Jim, Bon Phai, Kohn Kaen; Population and Community Development Association (PDA), a non-government organization. Jim is just completing his two-year term as an engineer working for PDA. He played a key role in PDA's implementation of community-based irrigation systems and water tank construction, as well as translation of numerous technical reports from Thai into English. He plans to return to Thailand after a brief home visit to pursue his career in engineering.

Jennifer, Phon Phisai; Agro-forestry. Also assigned under the Department of Public Welfare, Jennifer is a third-year-extended, working on a fruit tree planting program with a coverage of fifty communities. Jennifer also serves as the non-resident chef at the Espresso Corner, where she helps out local entrepreneurs and Peace Corps advocates, Baby and Muay. After Peace Corps, Jennifer plans to enroll in the Masters program in Thai Studies at Chularongkorn University in Bangkok.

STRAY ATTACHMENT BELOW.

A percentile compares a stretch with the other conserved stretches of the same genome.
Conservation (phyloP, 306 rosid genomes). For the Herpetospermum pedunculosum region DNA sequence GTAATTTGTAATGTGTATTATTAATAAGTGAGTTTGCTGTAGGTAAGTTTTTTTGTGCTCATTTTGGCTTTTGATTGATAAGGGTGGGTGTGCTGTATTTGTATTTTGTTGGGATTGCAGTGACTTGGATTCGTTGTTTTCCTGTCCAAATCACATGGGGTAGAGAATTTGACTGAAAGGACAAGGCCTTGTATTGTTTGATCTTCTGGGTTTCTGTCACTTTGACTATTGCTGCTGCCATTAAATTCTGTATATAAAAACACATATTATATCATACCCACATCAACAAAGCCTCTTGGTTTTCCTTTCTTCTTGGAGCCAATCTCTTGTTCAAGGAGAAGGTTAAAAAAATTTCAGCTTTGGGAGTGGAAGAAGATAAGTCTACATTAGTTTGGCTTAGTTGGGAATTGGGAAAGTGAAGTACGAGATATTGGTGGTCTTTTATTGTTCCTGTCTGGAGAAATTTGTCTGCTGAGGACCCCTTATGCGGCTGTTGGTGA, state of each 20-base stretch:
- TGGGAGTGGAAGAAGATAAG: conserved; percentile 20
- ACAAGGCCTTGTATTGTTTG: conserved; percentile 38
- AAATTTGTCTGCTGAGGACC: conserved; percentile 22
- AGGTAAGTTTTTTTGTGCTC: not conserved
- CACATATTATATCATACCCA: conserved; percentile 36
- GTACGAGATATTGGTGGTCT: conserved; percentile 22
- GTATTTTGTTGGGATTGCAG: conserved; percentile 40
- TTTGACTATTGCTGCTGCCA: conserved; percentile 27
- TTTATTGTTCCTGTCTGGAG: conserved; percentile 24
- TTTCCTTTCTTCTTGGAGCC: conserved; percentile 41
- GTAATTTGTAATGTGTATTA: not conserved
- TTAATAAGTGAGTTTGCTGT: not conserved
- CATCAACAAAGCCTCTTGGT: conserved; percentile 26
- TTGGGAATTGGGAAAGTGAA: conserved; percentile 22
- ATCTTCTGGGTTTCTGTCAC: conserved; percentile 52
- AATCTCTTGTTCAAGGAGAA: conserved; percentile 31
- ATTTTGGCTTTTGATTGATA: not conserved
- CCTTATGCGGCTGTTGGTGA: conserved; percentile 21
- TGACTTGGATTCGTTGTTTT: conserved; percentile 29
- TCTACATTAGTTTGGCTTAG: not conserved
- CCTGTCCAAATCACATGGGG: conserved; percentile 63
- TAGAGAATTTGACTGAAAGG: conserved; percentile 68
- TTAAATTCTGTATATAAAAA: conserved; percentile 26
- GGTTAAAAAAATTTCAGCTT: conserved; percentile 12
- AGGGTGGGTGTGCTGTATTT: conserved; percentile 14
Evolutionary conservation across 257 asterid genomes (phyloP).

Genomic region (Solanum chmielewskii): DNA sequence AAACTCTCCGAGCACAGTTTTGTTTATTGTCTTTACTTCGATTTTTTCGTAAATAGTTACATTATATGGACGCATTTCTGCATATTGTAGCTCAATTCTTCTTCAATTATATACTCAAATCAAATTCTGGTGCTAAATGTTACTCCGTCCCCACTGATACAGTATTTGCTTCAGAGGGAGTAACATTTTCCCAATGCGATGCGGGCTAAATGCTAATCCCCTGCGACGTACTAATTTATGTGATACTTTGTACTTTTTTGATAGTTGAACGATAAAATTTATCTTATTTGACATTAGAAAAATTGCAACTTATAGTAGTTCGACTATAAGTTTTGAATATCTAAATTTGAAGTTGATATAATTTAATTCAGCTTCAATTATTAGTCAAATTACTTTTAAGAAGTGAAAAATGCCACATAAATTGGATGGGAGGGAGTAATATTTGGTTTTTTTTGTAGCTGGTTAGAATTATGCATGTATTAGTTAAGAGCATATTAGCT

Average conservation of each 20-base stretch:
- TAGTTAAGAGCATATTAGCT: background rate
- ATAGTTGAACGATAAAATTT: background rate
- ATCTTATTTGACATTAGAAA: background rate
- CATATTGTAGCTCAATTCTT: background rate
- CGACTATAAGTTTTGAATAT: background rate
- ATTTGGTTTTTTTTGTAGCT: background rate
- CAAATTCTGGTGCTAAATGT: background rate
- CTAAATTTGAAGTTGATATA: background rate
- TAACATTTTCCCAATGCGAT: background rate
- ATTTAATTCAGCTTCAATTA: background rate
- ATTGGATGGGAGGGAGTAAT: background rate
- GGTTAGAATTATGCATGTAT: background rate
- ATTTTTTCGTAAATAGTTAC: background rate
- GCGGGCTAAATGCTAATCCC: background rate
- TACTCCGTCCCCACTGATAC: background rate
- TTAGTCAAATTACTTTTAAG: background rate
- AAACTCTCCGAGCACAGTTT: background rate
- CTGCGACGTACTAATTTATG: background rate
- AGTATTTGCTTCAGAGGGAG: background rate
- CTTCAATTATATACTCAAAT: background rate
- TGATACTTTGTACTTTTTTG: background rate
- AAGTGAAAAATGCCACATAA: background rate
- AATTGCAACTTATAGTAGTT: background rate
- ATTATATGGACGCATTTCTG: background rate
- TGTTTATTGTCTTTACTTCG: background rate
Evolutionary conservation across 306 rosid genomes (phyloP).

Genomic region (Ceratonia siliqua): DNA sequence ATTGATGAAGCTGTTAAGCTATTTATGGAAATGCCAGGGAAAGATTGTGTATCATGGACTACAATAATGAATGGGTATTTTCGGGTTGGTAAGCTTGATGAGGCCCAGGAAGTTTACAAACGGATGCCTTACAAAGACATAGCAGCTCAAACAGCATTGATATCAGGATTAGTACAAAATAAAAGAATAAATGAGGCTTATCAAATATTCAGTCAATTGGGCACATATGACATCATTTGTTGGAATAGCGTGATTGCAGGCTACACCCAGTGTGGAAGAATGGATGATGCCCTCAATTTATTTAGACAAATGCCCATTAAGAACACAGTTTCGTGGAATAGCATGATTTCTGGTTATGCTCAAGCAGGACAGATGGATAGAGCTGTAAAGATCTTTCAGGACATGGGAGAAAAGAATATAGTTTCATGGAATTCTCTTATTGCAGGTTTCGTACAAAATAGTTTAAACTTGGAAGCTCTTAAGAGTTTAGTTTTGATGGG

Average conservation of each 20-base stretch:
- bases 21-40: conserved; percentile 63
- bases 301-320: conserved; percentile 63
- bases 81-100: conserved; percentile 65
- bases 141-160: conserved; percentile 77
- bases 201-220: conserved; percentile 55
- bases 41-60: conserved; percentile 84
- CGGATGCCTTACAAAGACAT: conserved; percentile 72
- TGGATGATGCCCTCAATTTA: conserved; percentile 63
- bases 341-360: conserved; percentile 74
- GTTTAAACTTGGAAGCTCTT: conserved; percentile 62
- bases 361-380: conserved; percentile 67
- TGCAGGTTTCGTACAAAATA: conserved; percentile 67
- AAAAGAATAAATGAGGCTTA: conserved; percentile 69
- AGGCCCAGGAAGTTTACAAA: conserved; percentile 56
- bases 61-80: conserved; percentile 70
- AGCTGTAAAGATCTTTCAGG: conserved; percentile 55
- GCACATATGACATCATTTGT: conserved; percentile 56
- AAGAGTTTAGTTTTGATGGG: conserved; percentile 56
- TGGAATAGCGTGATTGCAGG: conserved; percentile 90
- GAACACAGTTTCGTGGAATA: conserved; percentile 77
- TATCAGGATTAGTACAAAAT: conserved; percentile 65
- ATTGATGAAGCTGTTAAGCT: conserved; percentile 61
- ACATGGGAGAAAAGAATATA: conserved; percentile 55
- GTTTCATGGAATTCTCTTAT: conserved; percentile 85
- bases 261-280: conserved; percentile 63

Heidi, Bun Khong Long; Water Engineer under the Department of Public Welfare. Not having many water projects to undertake, Heidi has engaged herself in designing a village waste incinerator to complement the community's newly established waste management project. In her spare time, she studies and practices Thai Chi.

Romina, Muang Nakorn Sri Thammorat (assigned in southern Thailand and visiting Heidi); Health Worker. Romina travels extensively around her province administering blood tests in an effort to detect and eliminate the mosquito-borne disease of philapsoriasis.

Volunteer Profiles: China